Greg, Quoting Gregory Dybalski <DybalskiG@gao.gov>: > Prof. Mark E. Schaffer, > > Again, I appreciate your assistance. I'm sorry if my prior > submission was unclear. > > The fitted values, fittedt1 & fittedt2, are obtained from the > regression of the endogenous regressor on the included and excluded > variables. To obtain these estimates I use, > xtreg y1 x1 x2 z1 z2, fe > The predicted values from this regression are then interacted with the > year dummy variables to obtain the variables fittedt1 and fittedt2. A > similar interaction is done for the y1 variables to obtain y1_t1 y1_t2. > > These values are used in the instrumental variable estimation. > ivreg2 y x1 x2 (y1_t1 y1_t2 = fittedt1 fittedt2) If I understand correctly, you can think of the two procedures as variations of how to use your instruments x1, x2, z1, z2, and t. In the procedure I suggested, you interact 3 variables - t, with z1 and z2 - to get two more excluded IVs to add to your original 4 IVs (x1, x2, z1 and z2). These are multiplicative (i.e., nonlinear) interactions. The first stage of 2SLS gets you linear projections of y1_t1 and y1_t2 on these 6 variables (plus a constant). In your procedure, you regress y1 on x1, x2, z1, and z2, and get yhat (say). yhat is a linear combination of these 4 IVs (plus a constant). You then interact this linear combination with t to get two new variables that are now nonlinear combinations of the original 5 variables (x1, x2, z1, x2, and t). The first stage of 2SLS then gets you linear projections of y1_t1 and y1_t2 on 4 variables: these 2 nonlinear combinations plus x1 and x2 (and again a constant). The parallel that you raised with IV and probit seems to me to be a good one. The motivation there was to use a probit to generate nonlinear combinations of variables that are superior instruments because they are better predictors - are more "relevant" in the first-stage regression - than using the variables separately to get linear projections as in standard IV. I think the same thing is going on here - if your procedure gives you a first-stage regression (where you assess "relevance") that looks superior to the procedure that I suggested, then there's no reason why you shouldn't use it. Of course, it might instead give you a first-stage regression that looks worse. :) Cheers, Mark > Sincerely, > > Greg Dybalski > > > >Greg, > > > >Date sent: Wed, 24 Nov 2004 10:31:59 -0500 > >From: "Gregory Dybalski" <DybalskiG@gao.gov> > >To: <statalist@hsphsun2.harvard.edu> > >Subject: st: Is there a way to use ivreg2 without running > the > first stage > > regression? > >Send reply to: statalist@hsphsun2.harvard.edu > > > >> Prof. Mark E. Schaffer, > >> > >> I appreciate your reply, it was quite helpful. Your method > should > >> work. > >> > >> I have an similar alternative method that I would like you to > comment > >> on. I referred to the archaic '2SLS' method because I am > switching > from > >> Limdep (ver 8), which, in fact, forces the user to perform IV > estimation > >> in two steps. I originally estimated the model in Limdep because > it > had > >> a procedure to estimate a fixed effects model using IV that > corrects > for > >> autocorrelation. Your recent changes to the ivreg2 procedure > now > >> provide for such estimation. > >> > >> Background > >> > >> You correctly stated the basic model that I want to estimate > using > >> Stata, > >> ivreg2 y x1 x2 (y1=z1 z2) > >> > >> I have 17 years of data for each group and want to examine if > the > >> coefficient for the y1 variable is different for earlier years > than > the > >> later years. To estimate this revised model in Limdep I created > 4 > >> variables: y1_t1 & y1_t2 (the interaction between y1 and the > dummy > >> variable for the time periods) and fittedt1 & fittedt2 (the > interaction > >> between the estimated 1st stage values and the dummy variable > for > the > >> time periods). I used Limdep regression command with 2 > endogenous > >> regressors and their fitted values. > >> > >> To estimate this model in Stata you suggested that I create > additional > >> variables by interacting the y1 and the excluded instruments with > a > >> dummy variable. Your method interacts the excluded instruments > with > the > >> dummy variable but does not interact the included exogenous > variables, > >> x1 & x2, with the dummy. Your method & mine will not result in > the > same > >> estimated values, but I am not sure that it matters. > > > >It's entirely up to you. If you think that the coefficients on x1 > > >and x2 may also have changed, then you can also interact these with > > >the time dummy, then test etc. Or if you want to maintain the > >assumed constancy of these coefficients, then don't interact. > > > >> Proposed Alternative Method > >> > >> I have an alternative method that I would like you to comment on. > > What > >> happens if I substitute the '1st stage' fitted values for the > excluded > >> exogenous variables in the ivreg2 command instead of the z1 and > z2 > >> variables? The ivreg2 command would then become, > >> ivreg2 y x1 x2 (y1_t1 y1_t2 = fittedt1 fittedt2) > > > >I don't understand what fittedt1 and fittedt2 are. You call them > the > > >first stage fitted values for the the excluded IVs, but excluded > >exogenous variables never get "fitted" when you do 2SLS - what > would > >you regress z1 and z2 on? > > > >--Mark > > > >> This method should also provide suitable estimates. > >> > >> I have reviewed some of the past postings to the Stata list and > found > >> this method proposed when the endogenous regression was based on > a > >> probit model. I assume that your proposed method and this > alternative > >> would result in suitable estimates. Is there any reason to > prefer > one > >> method over another. For example, using your method would > provide > >> meaningful output for the test statistics regarding the > overidenfying > >> restrictions. > >> > >> Greg Dybalski > >> > >> >Gregory, > >> > > >> >I'm not quite sure I understand what you're asking for. > >> > > >> >ivreg2 does standard IV. Internally, there is only one stage, > which > >> >I suppose is standard for packages these days - "2SLS" is a > somewhat > >> >archaic term and it isn't common to do IV in two steps any > more. > >> > > >> >In any case, if it's standard IV that you want to do, you should > be > > >> >able to write down a model that can be estimate in one stage; > if > you > >> >can't, then it isn't IV. > >> > > >> >In your case, say for example you have two periods. You have > one > >> >endogenous variable and a set of excluded instruments that I > suppose > >> >are also time-varying. You want to know if the coeff on the > endog > > >> >regressor changes over time. What's wrong with the following? > >> > > >> >- say the equation in the original form has 3 regressors, one of > > >> >which is endogenous, and 2 excluded instruments: > >> > > >> >ivreg2 y x1 x2 (y1=z1 z2) > >> > > >> >- Interact your endog regressor y1 with time so that you have > two > >> >such regressors, y1_t1 and y1_t2 > >> > > >> >- Interact your excluded instruments with time to get four > such > IVs, > >> >z1_t1 z1_t2 z2_t1 z2_t2 > >> > > >> >- Estimate > >> > > >> >ivreg2 y x1 x2 (y1_t1 y1_t2 = z1_t1 z1_t2 z2_t1 z2_t2) > >> > > >> >and test the equality of the coefficients on y1_t1 and y1_t2. > >> > > >> >Probably there's something wrong with this, but a specific > example > > >> >might help to clarify the question. > >> > > >> >--Mark > >> > > >> >Date sent: Tue, 23 Nov 2004 11:14:53 -0500 > >> >From: "Gregory Dybalski" <DybalskiG@gao.gov> > >> >To: <statalist@hsphsun2.harvard.edu> > >> >Subject: st: Is there a way to use ivreg2 without > running > >> the first stage > >> > regression? > >> >Send reply to: statalist@hsphsun2.harvard.edu > >> > > >> >> Hi, > >> >> > >> >> I am estimating an instrumental variable model having one > >> endogenous > >> >> variable on the right hand side (RHS) of the equation. The > model > >> is > >> >> estimated from panel data, having fixed effects, and > correcting > for > >> >> autocorrelation; heteroscedasicity does not appear to be much > of > a > >> >> problem. > >> >> > >> >> Now, I want to re-examine the model where the coefficient > for > the > >> RHS > >> >> endogenous variable varies over several time periods. The > simplest > >> way > >> >> to do this would be to take the fitted values from the > first-stage > >> and > >> >> generate the needed instruments. For example, the values > for > the > >> >> instrument in the initial time period would be equal to the > >> original > >> >> fitted values and zero for the other time periods. The > remaining > >> >> instruments would be generated similarly. What I want to do > is > use > >> >> ivreg2 without running the '1st stage regression'. So, is > there > a > >> way > >> >> where I can enter the actual and fitted values for the RHS > >> endogenous > >> >> variable into ivreg2? Or is there another Stata procedure > that > >> could > >> >> estimate the model having these above features. > >> >> > >> >> Obviously, I can estimate the model with the fitted values > using > a > >> >> regression procedure, and the model coefficients would be > properly > >> >> estimated, but the variances would not be. > >> >> > >> >> Greg > >> >> > >> >> > >> >> * > >> >> * For searches and help try: > >> >> * http://www.stata.com/support/faqs/res/findit.html > >> >> * http://www.stata.com/support/statalist/faq > >> >> * http://www.ats.ucla.edu/stat/stata/ > >> > > >> >Prof. Mark E. Schaffer > >> >Director > >> >Centre for Economic Reform and Transformation > >> >Department of Economics > >> >School of Management & Languages > >> >Heriot-Watt University, Edinburgh EH14 4AS UK > >> >44-131-451-3494 direct > >> >44-131-451-3008 fax > >> >44-131-451-3485 CERT administrator > >> >http://www.som.hw.ac.uk/cert > >> > > >> > >> * > >> * For searches and help try: > >> * http://www.stata.com/support/faqs/res/findit.html > >> * http://www.stata.com/support/statalist/faq > >> * http://www.ats.ucla.edu/stat/stata/ > > > >Prof. Mark E. Schaffer > >Director > >Centre for Economic Reform and Transformation > >Department of Economics > >School of Management & Languages > >Heriot-Watt University, Edinburgh EH14 4AS UK > >44-131-451-3494 direct > >44-131-451-3008 fax > >44-131-451-3485 CERT administrator > >http://www.som.hw.ac.uk/cert > > > > * > * For searches and help try: > * http://www.stata.com/support/faqs/res/findit.html > * http://www.stata.com/support/statalist/faq > * http://www.ats.ucla.edu/stat/stata/ > Prof. Mark Schaffer Director, CERT Department of Economics School of Management & Languages Heriot-Watt University, Edinburgh EH14 4AS tel +44-131-451-3494 / fax +44-131-451-3008 email: m.e.schaffer@hw.ac.uk web: http://www.sml.hw.ac.uk/ecomes ________________________________________________________________ DISCLAIMER: This e-mail and any files transmitted with it are confidential and intended solely for the use of the individual or entity to whom it is addressed. If you are not the intended recipient you are prohibited from using any of the information contained in this e-mail. In such a case, please destroy all copies in your possession and notify the sender by reply e-mail. Heriot Watt University does not accept liability or responsibility for changes made to this e-mail after it was sent, or for viruses transmitted through this e-mail. Opinions, comments, conclusions and other information in this e-mail that do not relate to the official business of Heriot Watt University are not endorsed by it. ________________________________________________________________ * * For searches and help try: * http://www.stata.com/support/faqs/res/findit.html * http://www.stata.com/support/statalist/faq * http://www.ats.ucla.edu/stat/stata/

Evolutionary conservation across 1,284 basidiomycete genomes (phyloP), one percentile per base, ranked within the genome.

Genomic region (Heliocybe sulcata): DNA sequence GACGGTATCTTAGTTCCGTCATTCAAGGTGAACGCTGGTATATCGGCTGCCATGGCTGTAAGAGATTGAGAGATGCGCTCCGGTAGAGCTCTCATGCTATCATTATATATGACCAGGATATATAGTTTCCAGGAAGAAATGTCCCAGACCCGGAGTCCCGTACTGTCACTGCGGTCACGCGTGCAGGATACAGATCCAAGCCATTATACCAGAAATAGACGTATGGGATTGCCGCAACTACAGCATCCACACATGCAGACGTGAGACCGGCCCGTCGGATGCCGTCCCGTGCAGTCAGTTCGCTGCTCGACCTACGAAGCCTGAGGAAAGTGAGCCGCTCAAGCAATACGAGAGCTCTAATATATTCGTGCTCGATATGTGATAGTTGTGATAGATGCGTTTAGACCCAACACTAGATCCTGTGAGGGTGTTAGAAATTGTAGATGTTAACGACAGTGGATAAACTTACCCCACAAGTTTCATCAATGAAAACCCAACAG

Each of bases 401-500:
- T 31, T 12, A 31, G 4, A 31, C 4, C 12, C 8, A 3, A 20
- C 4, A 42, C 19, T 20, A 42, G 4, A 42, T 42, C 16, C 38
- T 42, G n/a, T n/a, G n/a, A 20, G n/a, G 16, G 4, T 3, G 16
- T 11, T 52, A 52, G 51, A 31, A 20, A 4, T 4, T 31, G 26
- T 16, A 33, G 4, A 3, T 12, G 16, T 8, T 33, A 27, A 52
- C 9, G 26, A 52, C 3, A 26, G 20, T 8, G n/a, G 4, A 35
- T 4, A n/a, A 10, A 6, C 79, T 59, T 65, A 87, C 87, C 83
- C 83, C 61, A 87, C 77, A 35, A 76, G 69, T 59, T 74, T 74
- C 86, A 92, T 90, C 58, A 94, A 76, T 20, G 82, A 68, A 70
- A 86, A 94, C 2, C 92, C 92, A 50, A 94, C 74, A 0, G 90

**References**:**st: Is there a way to use ivreg2 without running the first stage***From:*"Gregory Dybalski" <DybalskiG@gao.gov>